Thursday, September 24, 2015

New Guidance on Testing Accommodations

Standardized exams -- SAT, ACT, GRE, MCAT, LSAT, and others -- are  "gateways to educational and employment opportunities" and the entities that offer these tests are to required by the Americans with Disabilities Act (ADA) to offer these exams in a manner accessible to persons with disabilities.

The ADA came into being in 1990 and was amended in 2008 in an effort by Congress to overturn the impact of several judicial decisions that narrowed its intended scope. New Regulations implementing the revised ADA were adopted in 2010.

Despite the revised regulations, there has continued to be resistance on the part of testing agencies, especially the Law School Admissions Council, which oversees the LSAT, to  extending accommodations to students with disabilities. Even where there has been no pattern of resistance to offering accommodations, confusion about what should be offered and to whom has raised questions for schools, testing agencies, and students.

 The Disability Rights Section of the U.S. Department of Justice Civil Rights Division has noted that they continue "to receive questions and complaints relating to excessive and burdensome documentation demands, failures to provide needed testing accommodations, and failures to respond to requests for testing accommodations in a timely manner."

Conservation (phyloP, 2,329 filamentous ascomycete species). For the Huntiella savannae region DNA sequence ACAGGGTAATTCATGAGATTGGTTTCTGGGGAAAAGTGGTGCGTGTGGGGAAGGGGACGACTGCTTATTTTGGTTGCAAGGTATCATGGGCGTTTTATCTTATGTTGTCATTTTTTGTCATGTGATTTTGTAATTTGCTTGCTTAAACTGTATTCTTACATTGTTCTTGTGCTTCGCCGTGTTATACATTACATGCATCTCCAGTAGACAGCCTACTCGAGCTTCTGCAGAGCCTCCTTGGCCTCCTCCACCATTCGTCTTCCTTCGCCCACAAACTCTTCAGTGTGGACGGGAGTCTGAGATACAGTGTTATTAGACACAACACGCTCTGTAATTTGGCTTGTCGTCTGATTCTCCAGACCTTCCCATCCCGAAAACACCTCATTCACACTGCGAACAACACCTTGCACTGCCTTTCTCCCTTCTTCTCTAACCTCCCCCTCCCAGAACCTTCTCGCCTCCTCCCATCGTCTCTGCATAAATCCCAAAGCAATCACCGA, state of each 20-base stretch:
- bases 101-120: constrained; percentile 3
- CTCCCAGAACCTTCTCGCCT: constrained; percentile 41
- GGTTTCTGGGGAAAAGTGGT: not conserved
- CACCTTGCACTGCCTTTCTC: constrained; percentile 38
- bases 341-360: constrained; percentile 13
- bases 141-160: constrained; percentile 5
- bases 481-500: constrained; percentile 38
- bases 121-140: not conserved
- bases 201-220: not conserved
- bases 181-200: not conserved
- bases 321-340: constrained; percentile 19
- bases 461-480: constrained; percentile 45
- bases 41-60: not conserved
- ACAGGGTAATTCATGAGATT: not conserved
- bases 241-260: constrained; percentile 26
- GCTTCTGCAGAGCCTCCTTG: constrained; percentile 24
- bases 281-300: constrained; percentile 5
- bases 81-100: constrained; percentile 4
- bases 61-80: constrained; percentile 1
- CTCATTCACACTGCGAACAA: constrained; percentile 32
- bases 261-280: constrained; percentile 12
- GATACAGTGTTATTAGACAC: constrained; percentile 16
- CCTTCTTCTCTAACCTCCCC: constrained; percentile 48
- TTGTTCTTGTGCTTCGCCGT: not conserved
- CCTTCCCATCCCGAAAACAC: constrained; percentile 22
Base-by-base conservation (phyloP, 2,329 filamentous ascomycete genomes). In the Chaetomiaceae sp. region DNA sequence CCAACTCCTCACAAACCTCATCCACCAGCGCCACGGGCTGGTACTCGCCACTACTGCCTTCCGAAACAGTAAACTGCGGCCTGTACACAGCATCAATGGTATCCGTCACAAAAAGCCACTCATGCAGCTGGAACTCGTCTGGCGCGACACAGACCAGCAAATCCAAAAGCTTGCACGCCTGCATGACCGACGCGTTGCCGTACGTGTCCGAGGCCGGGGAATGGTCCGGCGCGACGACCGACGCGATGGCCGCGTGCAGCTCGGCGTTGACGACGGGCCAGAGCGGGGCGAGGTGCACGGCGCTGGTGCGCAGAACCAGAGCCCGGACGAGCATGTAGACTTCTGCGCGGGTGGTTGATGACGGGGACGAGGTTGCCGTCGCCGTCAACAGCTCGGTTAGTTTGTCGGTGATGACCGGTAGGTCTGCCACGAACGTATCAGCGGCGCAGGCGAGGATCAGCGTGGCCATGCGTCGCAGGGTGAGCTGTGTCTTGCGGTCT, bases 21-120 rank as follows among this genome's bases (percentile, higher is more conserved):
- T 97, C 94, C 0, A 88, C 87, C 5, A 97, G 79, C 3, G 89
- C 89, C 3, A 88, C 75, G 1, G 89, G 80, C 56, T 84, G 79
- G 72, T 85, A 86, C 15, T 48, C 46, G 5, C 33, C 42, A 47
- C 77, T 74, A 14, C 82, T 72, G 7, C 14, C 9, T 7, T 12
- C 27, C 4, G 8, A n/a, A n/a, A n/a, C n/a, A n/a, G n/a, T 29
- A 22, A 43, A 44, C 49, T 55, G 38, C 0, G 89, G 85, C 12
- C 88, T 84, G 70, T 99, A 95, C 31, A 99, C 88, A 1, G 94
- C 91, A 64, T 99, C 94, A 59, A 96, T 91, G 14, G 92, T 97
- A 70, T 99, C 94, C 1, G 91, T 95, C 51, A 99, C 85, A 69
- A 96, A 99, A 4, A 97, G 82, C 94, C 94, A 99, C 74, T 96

In response to these questions and complaints, the Department of Justice has just released new guidelines for testing accommodations.  Among the highlights of this document are the following:

  • A person with a history of academic success may still be a person with a disability who is entitled to testing accommodations under the ADA
  • Any documentation if required by a testing entity in support of a request for testing accommodations must be reasonable and limited to the need for the requested testing accommodations
  • Proof of past testing accommodations in similar test settings is generally sufficient to support a request for the same testing accommodations for a current standardized exam or other high-stakes test
  • An absence of previous formal testing accommodations does not preclude a candidate from receiving testing accommodations
  • Testing entities should defer to documentation from a qualified professional who has made an individualized assessment of the candidate that supports the need for the requested testing accommodations. A testing entity should generally accept such documentation and provide the recommended testing accommodation without further inquiry
Every student who anticipates taking a standardized test, every educator and administrator who works with such students, and every testing service that administers such tests should take the time to carefully review these guidelines. They are clear, concise, and very specific about what they do -- and do not -- require. 

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